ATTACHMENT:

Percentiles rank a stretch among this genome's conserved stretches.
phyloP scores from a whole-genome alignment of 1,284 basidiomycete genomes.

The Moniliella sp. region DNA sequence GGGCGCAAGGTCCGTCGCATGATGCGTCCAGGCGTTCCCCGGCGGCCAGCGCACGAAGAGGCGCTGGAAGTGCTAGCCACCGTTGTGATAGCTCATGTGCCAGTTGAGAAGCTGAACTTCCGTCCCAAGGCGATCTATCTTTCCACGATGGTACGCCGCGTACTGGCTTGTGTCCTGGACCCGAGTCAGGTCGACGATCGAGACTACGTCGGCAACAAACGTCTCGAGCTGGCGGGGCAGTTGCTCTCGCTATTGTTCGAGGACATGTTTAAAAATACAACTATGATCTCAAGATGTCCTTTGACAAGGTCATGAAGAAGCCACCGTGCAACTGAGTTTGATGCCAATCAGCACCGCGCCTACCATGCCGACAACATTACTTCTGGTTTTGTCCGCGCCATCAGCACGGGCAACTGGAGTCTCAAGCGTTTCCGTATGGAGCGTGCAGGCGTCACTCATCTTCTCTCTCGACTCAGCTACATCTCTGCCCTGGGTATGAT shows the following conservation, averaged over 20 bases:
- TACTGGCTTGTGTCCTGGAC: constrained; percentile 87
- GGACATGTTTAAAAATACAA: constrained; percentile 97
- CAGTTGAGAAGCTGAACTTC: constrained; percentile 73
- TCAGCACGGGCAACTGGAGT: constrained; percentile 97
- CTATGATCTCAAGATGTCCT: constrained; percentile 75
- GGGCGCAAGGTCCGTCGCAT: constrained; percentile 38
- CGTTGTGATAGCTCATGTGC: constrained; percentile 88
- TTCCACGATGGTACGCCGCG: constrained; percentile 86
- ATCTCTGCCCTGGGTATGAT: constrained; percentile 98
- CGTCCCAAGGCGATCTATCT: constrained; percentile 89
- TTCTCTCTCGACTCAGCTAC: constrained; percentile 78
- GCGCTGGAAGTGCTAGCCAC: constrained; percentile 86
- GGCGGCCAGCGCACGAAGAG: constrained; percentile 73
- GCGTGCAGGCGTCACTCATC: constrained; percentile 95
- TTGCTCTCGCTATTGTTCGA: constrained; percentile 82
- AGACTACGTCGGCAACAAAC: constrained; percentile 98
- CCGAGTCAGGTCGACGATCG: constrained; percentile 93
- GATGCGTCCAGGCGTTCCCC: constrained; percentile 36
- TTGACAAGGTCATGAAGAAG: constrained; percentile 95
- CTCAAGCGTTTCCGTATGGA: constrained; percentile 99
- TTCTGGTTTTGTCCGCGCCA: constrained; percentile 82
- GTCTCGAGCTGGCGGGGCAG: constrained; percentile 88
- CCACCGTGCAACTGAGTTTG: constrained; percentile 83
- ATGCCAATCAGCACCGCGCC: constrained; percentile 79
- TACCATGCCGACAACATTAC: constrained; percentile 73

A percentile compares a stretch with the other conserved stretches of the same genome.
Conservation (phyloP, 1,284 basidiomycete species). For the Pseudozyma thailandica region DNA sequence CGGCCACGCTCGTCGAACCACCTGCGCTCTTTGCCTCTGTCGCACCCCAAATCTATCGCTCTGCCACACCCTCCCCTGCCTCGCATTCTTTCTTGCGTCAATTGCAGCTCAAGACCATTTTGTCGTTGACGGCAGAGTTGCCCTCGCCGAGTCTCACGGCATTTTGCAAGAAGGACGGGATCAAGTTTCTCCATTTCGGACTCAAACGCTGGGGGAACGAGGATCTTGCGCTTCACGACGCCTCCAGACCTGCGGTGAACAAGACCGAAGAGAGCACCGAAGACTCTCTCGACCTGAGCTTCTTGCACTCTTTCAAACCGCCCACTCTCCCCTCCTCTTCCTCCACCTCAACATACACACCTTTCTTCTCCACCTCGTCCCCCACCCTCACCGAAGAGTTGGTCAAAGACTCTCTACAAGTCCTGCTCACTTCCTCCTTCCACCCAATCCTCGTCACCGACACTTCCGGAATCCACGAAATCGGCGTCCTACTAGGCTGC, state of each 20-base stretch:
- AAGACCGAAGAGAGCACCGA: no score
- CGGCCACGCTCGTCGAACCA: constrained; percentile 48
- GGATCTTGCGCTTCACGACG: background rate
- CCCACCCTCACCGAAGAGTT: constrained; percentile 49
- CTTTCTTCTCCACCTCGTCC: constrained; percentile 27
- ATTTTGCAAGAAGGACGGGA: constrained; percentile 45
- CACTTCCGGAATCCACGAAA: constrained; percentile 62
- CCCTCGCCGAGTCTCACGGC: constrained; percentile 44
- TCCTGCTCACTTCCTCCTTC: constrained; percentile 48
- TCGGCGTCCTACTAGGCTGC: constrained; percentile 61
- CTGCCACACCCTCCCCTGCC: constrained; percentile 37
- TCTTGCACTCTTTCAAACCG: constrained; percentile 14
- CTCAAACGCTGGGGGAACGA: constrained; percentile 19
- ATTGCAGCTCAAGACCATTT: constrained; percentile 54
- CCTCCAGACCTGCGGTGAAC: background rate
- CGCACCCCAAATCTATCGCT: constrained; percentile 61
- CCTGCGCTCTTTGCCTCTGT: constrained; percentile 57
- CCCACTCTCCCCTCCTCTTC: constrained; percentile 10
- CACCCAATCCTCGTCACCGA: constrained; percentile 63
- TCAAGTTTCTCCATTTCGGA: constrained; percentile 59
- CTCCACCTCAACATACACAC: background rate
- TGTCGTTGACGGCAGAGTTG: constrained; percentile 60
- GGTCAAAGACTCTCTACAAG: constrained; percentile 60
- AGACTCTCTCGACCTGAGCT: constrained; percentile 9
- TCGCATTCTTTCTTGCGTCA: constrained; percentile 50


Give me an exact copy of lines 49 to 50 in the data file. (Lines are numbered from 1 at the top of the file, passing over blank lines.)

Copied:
- CACCCAATCCTCGTCACCGA: constrained; percentile 63
- TCAAGTTTCTCCATTTCGGA: constrained; percentile 59